Win­ning the Tarawera war on wat­tle


Bay of Plenty Re­gional Coun­cil, De­part­ment of Con­ser­va­tion and Ahu Whenua Trusts Ruawa¯hia 2B, Ro­tom­a­hana Parekarangi 6Q2B and Te Ariki have joined forces again this year to con­trol sil­ver wat­tle in Tarawera.

The Tarawera Wat­tle Con­trol Project is in its third year of op­er­a­tion with a fo­cus on the heav­ily in­fested area be­tween lakes Tarawera and Ro­tom­a­hana.

Re­gional Coun­cil land man­age­ment of­fi­cer Scott Kus­abs said con­trol­ling the wat­tles achieves ben­e­fits for both the nat­u­ral bio­di­ver­sity of the catch­ment area and wa­ter qual­ity of the lakes.

‘‘Sil­ver wat­tle has man­aged to al­ter the nat­u­ral veg­e­ta­tion of Te Ariki, the area be­tween Hot Wa­ter Beach and Mount Tarawera and there was real po­ten­tial to spread fur­ther if we had not in­ter­vened when the project be­gan,’’ Kus­abs said.

‘‘As a legume, it has the abil­ity to fix at­mo­spheric ni­tro­gen into the soil which is then leached through the ground­wa­ter and into Lakes Tarawera and Ro­tom­a­hana.’’

Te Ariki Trust Chair Ken Rau­reti said the same crew that has un­der­taken the ground­work over the last three winters have man­aged to con­trol wat­tles over 250 hectares of land.

‘‘They have cov­ered some chal­leng­ing ter­rain through the harsh win­ter months in or­der to carry out stem in­jec­tion of her­bi­cide to kill the wat­tles and fell them in a safe man­ner that does not dis­turb the sur­round­ing nat­u­ral veg­e­ta­tion.’’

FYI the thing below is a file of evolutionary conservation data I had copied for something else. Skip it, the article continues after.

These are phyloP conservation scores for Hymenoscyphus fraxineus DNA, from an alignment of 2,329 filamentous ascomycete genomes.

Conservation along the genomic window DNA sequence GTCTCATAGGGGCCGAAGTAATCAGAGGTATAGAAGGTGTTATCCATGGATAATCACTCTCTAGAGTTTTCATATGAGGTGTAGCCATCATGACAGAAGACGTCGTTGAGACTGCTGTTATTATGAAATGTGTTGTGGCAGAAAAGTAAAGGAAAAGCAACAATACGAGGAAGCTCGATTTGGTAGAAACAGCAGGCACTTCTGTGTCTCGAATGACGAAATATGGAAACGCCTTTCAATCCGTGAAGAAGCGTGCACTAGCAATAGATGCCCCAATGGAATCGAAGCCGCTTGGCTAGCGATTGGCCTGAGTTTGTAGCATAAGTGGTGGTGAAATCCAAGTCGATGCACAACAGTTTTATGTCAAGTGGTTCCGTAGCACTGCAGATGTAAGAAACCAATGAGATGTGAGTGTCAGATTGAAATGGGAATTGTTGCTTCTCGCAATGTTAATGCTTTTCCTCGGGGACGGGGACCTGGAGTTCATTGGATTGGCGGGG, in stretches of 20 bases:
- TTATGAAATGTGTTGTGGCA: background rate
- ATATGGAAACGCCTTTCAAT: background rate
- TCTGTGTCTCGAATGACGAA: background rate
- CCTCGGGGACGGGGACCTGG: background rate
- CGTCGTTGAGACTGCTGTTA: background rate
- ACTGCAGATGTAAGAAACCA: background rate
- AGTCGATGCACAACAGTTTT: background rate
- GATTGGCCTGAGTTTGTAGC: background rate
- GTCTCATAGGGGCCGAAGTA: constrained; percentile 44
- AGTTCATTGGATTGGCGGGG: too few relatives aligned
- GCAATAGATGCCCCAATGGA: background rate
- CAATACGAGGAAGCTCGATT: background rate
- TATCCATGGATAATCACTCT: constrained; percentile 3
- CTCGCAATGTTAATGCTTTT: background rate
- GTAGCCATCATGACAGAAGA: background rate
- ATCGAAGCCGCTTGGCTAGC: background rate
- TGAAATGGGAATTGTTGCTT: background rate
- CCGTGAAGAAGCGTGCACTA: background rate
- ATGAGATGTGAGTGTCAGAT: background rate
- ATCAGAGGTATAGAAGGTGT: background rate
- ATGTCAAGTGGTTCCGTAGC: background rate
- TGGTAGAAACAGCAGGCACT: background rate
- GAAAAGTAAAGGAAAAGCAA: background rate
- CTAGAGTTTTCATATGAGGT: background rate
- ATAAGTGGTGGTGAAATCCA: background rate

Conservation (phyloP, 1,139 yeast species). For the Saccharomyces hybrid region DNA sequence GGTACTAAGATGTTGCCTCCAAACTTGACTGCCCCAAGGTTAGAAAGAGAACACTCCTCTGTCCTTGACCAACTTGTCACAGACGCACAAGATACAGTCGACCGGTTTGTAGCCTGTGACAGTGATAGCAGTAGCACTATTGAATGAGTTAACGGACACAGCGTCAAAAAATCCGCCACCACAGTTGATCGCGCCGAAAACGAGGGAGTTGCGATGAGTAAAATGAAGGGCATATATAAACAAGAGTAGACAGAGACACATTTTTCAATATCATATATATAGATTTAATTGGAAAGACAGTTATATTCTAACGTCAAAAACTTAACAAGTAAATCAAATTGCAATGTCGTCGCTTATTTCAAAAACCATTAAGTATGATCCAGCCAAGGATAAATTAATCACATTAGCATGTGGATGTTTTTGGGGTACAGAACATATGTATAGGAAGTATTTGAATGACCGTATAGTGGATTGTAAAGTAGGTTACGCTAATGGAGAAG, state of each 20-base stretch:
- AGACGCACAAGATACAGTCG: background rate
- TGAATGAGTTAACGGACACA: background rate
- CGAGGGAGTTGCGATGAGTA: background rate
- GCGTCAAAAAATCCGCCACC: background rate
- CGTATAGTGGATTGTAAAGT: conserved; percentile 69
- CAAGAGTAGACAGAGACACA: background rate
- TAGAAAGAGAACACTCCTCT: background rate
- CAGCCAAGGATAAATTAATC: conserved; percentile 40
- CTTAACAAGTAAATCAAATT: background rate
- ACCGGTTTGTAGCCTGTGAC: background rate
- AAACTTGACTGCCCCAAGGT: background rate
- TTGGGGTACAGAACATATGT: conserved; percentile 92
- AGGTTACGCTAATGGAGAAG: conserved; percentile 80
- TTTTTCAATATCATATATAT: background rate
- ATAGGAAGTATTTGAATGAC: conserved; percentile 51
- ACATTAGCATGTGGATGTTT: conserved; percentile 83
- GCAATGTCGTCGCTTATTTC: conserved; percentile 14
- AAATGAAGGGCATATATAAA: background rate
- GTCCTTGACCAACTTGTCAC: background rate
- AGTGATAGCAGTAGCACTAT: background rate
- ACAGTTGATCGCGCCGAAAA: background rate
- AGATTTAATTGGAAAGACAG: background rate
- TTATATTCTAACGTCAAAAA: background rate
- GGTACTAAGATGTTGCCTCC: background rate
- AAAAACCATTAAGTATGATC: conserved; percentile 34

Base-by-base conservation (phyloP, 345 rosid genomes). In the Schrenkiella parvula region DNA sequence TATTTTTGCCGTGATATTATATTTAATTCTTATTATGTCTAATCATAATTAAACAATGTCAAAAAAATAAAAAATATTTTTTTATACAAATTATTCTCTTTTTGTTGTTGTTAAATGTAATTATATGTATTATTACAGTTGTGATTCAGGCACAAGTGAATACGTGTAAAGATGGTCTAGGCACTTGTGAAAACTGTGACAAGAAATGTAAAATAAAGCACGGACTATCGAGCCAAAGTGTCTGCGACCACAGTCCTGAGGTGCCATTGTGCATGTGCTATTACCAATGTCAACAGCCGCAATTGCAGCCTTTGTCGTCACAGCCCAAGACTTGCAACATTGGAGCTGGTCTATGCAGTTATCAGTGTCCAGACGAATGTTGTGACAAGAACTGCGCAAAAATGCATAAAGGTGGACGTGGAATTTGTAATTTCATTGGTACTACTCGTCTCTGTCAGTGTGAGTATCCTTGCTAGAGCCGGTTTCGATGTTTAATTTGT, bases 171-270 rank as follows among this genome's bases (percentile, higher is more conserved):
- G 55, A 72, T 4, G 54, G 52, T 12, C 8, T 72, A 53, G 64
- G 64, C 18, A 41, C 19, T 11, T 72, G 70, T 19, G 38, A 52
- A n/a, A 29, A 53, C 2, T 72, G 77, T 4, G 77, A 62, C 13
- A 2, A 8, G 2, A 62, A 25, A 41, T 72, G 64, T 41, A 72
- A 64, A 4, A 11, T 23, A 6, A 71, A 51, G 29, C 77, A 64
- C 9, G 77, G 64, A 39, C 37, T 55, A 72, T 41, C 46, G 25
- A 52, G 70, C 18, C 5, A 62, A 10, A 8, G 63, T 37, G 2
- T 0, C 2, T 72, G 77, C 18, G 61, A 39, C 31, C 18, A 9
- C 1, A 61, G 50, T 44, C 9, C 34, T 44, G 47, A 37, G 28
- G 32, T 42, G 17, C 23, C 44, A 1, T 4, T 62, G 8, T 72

Rau­reti said the crew is pre­dom­i­nantly made up of peo­ple who whaka­papa to Nga¯ti Ran­gi­tihi, Tuhourangi, and the whenua (land).

‘‘This project is a blue-print ex­am­ple of Iwi con­nec­tion, whaka­papa and kaiti­ak­i­tanga in ac­tion.’’

The plan in the fu­ture is to con- trol seedlings and re­growth in ar­eas al­ready con­trolled as well as tak­ing out the re­main­ing thick stands of ma­ture wat­tle trees and pines. The Tarawera Wat­tle Con­trol Project to­gether with the Mt Tarawera Wild­ing Conifer Project is restor­ing the Mount Tarawera slopes and sur­round­ing for­est ar­eas to a more nat­u­ral state al­low­ing one of New Zealand’s youngest land­scapes to re­gen­er­ate at its own pace.

‘‘Re­vi­tal­is­ing the Tarawera catch­ment area is pos­si­ble be­cause of the var­i­ous groups and ex­perts who have sup­ported the project,’’ said Rau­reti.

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